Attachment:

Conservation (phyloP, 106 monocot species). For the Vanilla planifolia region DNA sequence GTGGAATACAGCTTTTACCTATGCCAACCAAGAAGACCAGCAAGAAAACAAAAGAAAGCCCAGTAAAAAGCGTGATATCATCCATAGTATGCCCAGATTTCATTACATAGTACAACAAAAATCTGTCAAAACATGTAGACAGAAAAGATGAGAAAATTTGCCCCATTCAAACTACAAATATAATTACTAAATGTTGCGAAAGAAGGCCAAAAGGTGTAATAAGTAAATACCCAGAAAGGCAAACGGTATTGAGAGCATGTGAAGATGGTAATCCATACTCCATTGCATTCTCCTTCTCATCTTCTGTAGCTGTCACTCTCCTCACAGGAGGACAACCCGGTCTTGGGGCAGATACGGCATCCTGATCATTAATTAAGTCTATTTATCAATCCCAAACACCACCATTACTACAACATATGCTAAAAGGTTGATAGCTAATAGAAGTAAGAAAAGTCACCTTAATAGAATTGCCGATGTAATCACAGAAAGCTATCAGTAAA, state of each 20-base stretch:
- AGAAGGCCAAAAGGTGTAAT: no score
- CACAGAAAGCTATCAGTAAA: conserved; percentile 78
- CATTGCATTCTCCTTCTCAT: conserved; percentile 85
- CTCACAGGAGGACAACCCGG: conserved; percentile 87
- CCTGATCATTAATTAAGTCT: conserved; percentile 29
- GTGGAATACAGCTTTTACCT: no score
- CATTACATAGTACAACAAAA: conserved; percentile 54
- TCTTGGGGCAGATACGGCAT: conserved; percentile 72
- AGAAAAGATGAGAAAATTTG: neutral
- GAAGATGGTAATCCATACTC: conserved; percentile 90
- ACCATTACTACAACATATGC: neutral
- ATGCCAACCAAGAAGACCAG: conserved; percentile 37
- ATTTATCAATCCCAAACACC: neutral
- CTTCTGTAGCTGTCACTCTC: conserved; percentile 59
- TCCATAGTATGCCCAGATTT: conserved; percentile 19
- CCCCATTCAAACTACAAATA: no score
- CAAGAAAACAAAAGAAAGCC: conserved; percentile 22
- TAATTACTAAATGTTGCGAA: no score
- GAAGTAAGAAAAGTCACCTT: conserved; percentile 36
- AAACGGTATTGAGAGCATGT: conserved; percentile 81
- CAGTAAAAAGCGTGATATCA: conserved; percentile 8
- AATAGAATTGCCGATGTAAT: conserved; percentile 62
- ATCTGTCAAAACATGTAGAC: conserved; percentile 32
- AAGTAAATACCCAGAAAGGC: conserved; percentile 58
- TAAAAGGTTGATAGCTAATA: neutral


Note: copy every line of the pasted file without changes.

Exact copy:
Conservation (phyloP, 106 monocot species). For the Vanilla planifolia region DNA sequence GTGGAATACAGCTTTTACCTATGCCAACCAAGAAGACCAGCAAGAAAACAAAAGAAAGCCCAGTAAAAAGCGTGATATCATCCATAGTATGCCCAGATTTCATTACATAGTACAACAAAAATCTGTCAAAACATGTAGACAGAAAAGATGAGAAAATTTGCCCCATTCAAACTACAAATATAATTACTAAATGTTGCGAAAGAAGGCCAAAAGGTGTAATAAGTAAATACCCAGAAAGGCAAACGGTATTGAGAGCATGTGAAGATGGTAATCCATACTCCATTGCATTCTCCTTCTCATCTTCTGTAGCTGTCACTCTCCTCACAGGAGGACAACCCGGTCTTGGGGCAGATACGGCATCCTGATCATTAATTAAGTCTATTTATCAATCCCAAACACCACCATTACTACAACATATGCTAAAAGGTTGATAGCTAATAGAAGTAAGAAAAGTCACCTTAATAGAATTGCCGATGTAATCACAGAAAGCTATCAGTAAA, state of each 20-base stretch:
- AGAAGGCCAAAAGGTGTAAT: no score
- CACAGAAAGCTATCAGTAAA: conserved; percentile 78
- CATTGCATTCTCCTTCTCAT: conserved; percentile 85
- CTCACAGGAGGACAACCCGG: conserved; percentile 87
- CCTGATCATTAATTAAGTCT: conserved; percentile 29
- GTGGAATACAGCTTTTACCT: no score
- CATTACATAGTACAACAAAA: conserved; percentile 54
- TCTTGGGGCAGATACGGCAT: conserved; percentile 72
- AGAAAAGATGAGAAAATTTG: neutral
- GAAGATGGTAATCCATACTC: conserved; percentile 90
- ACCATTACTACAACATATGC: neutral
- ATGCCAACCAAGAAGACCAG: conserved; percentile 37
- ATTTATCAATCCCAAACACC: neutral
- CTTCTGTAGCTGTCACTCTC: conserved; percentile 59
- TCCATAGTATGCCCAGATTT: conserved; percentile 19
- CCCCATTCAAACTACAAATA: no score
- CAAGAAAACAAAAGAAAGCC: conserved; percentile 22
- TAATTACTAAATGTTGCGAA: no score
- GAAGTAAGAAAAGTCACCTT: conserved; percentile 36
- AAACGGTATTGAGAGCATGT: conserved; percentile 81
- CAGTAAAAAGCGTGATATCA: conserved; percentile 8
- AATAGAATTGCCGATGTAAT: conserved; percentile 62
- ATCTGTCAAAACATGTAGAC: conserved; percentile 32
- AAGTAAATACCCAGAAAGGC: conserved; percentile 58
- TAAAAGGTTGATAGCTAATA: neutral